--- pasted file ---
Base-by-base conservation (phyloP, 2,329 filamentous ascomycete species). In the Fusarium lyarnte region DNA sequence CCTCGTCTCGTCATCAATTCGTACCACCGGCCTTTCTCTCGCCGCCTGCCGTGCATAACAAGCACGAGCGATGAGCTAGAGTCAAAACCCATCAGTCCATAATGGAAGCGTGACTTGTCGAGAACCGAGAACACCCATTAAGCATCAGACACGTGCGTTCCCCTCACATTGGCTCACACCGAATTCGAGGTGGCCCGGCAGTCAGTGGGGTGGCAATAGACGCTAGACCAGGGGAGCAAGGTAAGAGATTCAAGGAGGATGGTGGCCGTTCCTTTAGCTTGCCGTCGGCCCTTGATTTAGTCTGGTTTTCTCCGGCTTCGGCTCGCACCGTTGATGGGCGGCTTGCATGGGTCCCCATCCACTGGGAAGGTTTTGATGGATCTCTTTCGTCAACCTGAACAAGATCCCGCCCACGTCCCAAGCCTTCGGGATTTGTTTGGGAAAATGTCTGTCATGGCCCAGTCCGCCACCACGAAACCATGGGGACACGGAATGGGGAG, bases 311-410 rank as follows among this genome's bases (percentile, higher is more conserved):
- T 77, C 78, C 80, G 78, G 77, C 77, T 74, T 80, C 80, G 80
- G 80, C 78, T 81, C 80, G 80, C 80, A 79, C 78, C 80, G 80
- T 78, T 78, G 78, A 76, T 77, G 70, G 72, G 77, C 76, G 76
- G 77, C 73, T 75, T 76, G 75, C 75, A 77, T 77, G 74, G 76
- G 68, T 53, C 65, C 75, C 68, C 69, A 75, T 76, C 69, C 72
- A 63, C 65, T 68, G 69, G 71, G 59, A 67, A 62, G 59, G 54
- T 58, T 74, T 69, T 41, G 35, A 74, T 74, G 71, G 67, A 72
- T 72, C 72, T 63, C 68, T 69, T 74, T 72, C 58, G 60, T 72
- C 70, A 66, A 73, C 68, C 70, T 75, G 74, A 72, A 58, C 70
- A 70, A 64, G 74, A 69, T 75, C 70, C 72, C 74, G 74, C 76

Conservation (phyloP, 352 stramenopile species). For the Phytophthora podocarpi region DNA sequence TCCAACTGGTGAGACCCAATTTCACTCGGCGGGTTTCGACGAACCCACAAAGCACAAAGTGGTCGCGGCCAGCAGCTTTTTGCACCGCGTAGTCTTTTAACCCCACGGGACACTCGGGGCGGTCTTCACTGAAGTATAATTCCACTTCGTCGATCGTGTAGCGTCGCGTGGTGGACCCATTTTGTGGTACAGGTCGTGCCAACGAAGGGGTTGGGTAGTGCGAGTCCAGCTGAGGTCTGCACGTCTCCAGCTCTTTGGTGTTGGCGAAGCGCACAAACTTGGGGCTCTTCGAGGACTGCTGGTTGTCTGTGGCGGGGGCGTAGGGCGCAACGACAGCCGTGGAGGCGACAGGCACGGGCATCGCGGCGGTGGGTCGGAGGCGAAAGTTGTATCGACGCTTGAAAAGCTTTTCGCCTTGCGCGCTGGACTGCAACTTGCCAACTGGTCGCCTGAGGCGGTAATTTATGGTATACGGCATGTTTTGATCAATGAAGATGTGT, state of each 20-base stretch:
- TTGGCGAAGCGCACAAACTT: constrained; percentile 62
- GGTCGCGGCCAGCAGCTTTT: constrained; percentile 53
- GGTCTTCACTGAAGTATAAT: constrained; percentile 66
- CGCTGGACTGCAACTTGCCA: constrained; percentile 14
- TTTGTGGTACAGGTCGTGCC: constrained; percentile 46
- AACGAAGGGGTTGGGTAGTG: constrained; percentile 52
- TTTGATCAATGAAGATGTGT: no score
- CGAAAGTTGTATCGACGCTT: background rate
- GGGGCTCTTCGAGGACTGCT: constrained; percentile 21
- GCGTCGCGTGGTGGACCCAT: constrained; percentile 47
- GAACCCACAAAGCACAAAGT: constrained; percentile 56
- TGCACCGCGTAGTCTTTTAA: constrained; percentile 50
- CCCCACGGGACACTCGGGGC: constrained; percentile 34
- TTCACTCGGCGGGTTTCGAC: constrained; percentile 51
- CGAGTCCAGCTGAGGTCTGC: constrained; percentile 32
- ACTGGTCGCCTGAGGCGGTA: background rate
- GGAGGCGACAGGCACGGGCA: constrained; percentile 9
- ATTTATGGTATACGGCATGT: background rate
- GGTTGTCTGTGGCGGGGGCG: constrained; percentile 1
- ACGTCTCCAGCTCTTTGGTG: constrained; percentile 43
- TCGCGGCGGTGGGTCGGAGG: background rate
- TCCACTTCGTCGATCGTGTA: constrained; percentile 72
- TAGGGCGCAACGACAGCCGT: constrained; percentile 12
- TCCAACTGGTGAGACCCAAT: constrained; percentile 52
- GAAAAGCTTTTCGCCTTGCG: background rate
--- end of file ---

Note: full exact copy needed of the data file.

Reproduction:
Base-by-base conservation (phyloP, 2,329 filamentous ascomycete species). In the Fusarium lyarnte region DNA sequence CCTCGTCTCGTCATCAATTCGTACCACCGGCCTTTCTCTCGCCGCCTGCCGTGCATAACAAGCACGAGCGATGAGCTAGAGTCAAAACCCATCAGTCCATAATGGAAGCGTGACTTGTCGAGAACCGAGAACACCCATTAAGCATCAGACACGTGCGTTCCCCTCACATTGGCTCACACCGAATTCGAGGTGGCCCGGCAGTCAGTGGGGTGGCAATAGACGCTAGACCAGGGGAGCAAGGTAAGAGATTCAAGGAGGATGGTGGCCGTTCCTTTAGCTTGCCGTCGGCCCTTGATTTAGTCTGGTTTTCTCCGGCTTCGGCTCGCACCGTTGATGGGCGGCTTGCATGGGTCCCCATCCACTGGGAAGGTTTTGATGGATCTCTTTCGTCAACCTGAACAAGATCCCGCCCACGTCCCAAGCCTTCGGGATTTGTTTGGGAAAATGTCTGTCATGGCCCAGTCCGCCACCACGAAACCATGGGGACACGGAATGGGGAG, bases 311-410 rank as follows among this genome's bases (percentile, higher is more conserved):
- T 77, C 78, C 80, G 78, G 77, C 77, T 74, T 80, C 80, G 80
- G 80, C 78, T 81, C 80, G 80, C 80, A 79, C 78, C 80, G 80
- T 78, T 78, G 78, A 76, T 77, G 70, G 72, G 77, C 76, G 76
- G 77, C 73, T 75, T 76, G 75, C 75, A 77, T 77, G 74, G 76
- G 68, T 53, C 65, C 75, C 68, C 69, A 75, T 76, C 69, C 72
- A 63, C 65, T 68, G 69, G 71, G 59, A 67, A 62, G 59, G 54
- T 58, T 74, T 69, T 41, G 35, A 74, T 74, G 71, G 67, A 72
- T 72, C 72, T 63, C 68, T 69, T 74, T 72, C 58, G 60, T 72
- C 70, A 66, A 73, C 68, C 70, T 75, G 74, A 72, A 58, C 70
- A 70, A 64, G 74, A 69, T 75, C 70, C 72, C 74, G 74, C 76

Conservation (phyloP, 352 stramenopile species). For the Phytophthora podocarpi region DNA sequence TCCAACTGGTGAGACCCAATTTCACTCGGCGGGTTTCGACGAACCCACAAAGCACAAAGTGGTCGCGGCCAGCAGCTTTTTGCACCGCGTAGTCTTTTAACCCCACGGGACACTCGGGGCGGTCTTCACTGAAGTATAATTCCACTTCGTCGATCGTGTAGCGTCGCGTGGTGGACCCATTTTGTGGTACAGGTCGTGCCAACGAAGGGGTTGGGTAGTGCGAGTCCAGCTGAGGTCTGCACGTCTCCAGCTCTTTGGTGTTGGCGAAGCGCACAAACTTGGGGCTCTTCGAGGACTGCTGGTTGTCTGTGGCGGGGGCGTAGGGCGCAACGACAGCCGTGGAGGCGACAGGCACGGGCATCGCGGCGGTGGGTCGGAGGCGAAAGTTGTATCGACGCTTGAAAAGCTTTTCGCCTTGCGCGCTGGACTGCAACTTGCCAACTGGTCGCCTGAGGCGGTAATTTATGGTATACGGCATGTTTTGATCAATGAAGATGTGT, state of each 20-base stretch:
- TTGGCGAAGCGCACAAACTT: constrained; percentile 62
- GGTCGCGGCCAGCAGCTTTT: constrained; percentile 53
- GGTCTTCACTGAAGTATAAT: constrained; percentile 66
- CGCTGGACTGCAACTTGCCA: constrained; percentile 14
- TTTGTGGTACAGGTCGTGCC: constrained; percentile 46
- AACGAAGGGGTTGGGTAGTG: constrained; percentile 52
- TTTGATCAATGAAGATGTGT: no score
- CGAAAGTTGTATCGACGCTT: background rate
- GGGGCTCTTCGAGGACTGCT: constrained; percentile 21
- GCGTCGCGTGGTGGACCCAT: constrained; percentile 47
- GAACCCACAAAGCACAAAGT: constrained; percentile 56
- TGCACCGCGTAGTCTTTTAA: constrained; percentile 50
- CCCCACGGGACACTCGGGGC: constrained; percentile 34
- TTCACTCGGCGGGTTTCGAC: constrained; percentile 51
- CGAGTCCAGCTGAGGTCTGC: constrained; percentile 32
- ACTGGTCGCCTGAGGCGGTA: background rate
- GGAGGCGACAGGCACGGGCA: constrained; percentile 9
- ATTTATGGTATACGGCATGT: background rate
- GGTTGTCTGTGGCGGGGGCG: constrained; percentile 1
- ACGTCTCCAGCTCTTTGGTG: constrained; percentile 43
- TCGCGGCGGTGGGTCGGAGG: background rate
- TCCACTTCGTCGATCGTGTA: constrained; percentile 72
- TAGGGCGCAACGACAGCCGT: constrained; percentile 12
- TCCAACTGGTGAGACCCAAT: constrained; percentile 52
- GAAAAGCTTTTCGCCTTGCG: background rate